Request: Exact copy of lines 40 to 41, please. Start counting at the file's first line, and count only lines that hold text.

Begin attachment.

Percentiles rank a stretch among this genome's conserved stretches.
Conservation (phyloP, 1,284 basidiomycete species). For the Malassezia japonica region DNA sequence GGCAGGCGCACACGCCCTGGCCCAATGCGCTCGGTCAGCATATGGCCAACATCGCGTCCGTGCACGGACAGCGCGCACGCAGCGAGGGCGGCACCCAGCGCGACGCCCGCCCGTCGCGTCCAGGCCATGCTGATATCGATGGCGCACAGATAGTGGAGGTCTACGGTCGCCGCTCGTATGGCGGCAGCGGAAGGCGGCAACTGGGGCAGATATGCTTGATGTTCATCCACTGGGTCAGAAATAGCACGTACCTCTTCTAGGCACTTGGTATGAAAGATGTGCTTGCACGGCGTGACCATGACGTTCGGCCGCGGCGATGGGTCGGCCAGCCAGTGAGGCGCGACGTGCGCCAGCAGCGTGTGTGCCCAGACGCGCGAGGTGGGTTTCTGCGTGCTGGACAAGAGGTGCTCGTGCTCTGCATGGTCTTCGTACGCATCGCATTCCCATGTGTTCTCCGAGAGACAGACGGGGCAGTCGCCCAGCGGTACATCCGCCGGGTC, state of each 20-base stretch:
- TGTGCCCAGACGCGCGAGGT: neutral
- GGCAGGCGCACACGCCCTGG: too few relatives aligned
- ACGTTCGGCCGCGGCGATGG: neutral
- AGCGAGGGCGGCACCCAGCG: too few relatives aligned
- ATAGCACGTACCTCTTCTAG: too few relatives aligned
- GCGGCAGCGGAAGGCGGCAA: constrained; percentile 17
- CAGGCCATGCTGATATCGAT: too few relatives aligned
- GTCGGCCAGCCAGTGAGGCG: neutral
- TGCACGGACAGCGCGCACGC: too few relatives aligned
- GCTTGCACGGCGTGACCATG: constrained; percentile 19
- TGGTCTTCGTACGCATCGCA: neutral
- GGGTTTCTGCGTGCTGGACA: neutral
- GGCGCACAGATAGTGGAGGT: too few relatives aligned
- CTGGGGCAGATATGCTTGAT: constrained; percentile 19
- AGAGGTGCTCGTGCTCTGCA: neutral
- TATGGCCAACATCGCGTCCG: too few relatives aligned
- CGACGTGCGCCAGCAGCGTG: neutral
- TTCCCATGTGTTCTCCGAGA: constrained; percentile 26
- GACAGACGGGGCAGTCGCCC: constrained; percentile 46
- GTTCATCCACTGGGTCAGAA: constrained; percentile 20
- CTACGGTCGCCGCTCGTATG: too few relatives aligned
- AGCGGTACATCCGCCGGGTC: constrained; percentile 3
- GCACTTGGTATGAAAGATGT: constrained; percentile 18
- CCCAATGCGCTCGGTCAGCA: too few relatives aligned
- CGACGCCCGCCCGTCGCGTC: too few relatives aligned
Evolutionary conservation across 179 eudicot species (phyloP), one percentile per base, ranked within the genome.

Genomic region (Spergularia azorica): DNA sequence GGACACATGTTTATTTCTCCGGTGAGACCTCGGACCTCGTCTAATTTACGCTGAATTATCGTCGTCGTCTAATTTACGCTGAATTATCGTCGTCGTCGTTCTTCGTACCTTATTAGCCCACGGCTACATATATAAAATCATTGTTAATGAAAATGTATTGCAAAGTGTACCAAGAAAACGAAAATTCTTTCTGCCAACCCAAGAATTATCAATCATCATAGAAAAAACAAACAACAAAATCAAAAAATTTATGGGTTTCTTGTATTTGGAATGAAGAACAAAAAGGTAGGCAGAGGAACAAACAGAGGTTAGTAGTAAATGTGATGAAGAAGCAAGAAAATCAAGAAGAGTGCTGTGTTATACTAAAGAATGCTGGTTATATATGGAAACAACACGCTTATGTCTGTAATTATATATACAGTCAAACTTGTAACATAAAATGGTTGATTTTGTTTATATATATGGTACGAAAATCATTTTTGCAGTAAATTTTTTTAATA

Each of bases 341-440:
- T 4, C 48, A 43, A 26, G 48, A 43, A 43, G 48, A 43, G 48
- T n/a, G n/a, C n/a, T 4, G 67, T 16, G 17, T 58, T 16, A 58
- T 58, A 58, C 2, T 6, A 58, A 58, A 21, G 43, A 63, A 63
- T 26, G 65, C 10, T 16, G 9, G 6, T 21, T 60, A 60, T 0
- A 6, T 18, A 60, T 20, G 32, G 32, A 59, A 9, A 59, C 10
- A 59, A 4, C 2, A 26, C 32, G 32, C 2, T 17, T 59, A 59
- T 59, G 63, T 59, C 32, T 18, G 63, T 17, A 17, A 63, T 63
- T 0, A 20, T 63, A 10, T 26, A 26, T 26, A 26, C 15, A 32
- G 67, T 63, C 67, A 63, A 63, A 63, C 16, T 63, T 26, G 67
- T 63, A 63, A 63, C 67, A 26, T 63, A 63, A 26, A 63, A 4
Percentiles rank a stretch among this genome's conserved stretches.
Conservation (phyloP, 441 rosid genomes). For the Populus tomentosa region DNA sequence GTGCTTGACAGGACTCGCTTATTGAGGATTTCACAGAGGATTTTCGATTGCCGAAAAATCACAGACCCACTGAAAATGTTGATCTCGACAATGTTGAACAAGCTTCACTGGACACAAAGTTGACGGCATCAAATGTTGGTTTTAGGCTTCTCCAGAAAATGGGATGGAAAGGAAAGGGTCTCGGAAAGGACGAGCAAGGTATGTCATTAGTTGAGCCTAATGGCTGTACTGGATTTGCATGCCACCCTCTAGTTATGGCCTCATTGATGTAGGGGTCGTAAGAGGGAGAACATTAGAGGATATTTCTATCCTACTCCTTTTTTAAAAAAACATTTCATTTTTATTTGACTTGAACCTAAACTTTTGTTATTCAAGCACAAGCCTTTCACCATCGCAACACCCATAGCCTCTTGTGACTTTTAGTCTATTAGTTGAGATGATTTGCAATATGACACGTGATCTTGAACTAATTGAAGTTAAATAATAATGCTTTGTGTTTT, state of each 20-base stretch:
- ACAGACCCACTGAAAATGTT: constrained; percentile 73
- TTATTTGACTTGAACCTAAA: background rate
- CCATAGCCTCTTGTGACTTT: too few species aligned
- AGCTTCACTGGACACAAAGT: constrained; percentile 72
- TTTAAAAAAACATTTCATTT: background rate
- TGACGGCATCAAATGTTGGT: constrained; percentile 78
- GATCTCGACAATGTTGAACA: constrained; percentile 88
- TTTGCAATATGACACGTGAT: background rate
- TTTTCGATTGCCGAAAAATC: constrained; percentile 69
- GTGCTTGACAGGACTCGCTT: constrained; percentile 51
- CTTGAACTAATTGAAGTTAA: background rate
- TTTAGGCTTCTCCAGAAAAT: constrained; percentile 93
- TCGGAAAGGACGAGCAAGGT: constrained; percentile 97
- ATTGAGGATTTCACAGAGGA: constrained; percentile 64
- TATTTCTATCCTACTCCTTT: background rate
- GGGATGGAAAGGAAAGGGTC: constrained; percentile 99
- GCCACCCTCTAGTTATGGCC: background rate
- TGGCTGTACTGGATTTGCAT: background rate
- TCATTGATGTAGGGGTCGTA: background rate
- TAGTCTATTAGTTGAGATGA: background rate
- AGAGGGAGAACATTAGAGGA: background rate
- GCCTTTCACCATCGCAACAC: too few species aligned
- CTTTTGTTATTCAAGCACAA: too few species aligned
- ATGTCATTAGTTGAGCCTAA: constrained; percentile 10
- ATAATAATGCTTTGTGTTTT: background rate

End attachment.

- T 63, A 63, A 63, C 67, A 26, T 63, A 63, A 26, A 63, A 4
Percentiles rank a stretch among this genome's conserved stretches.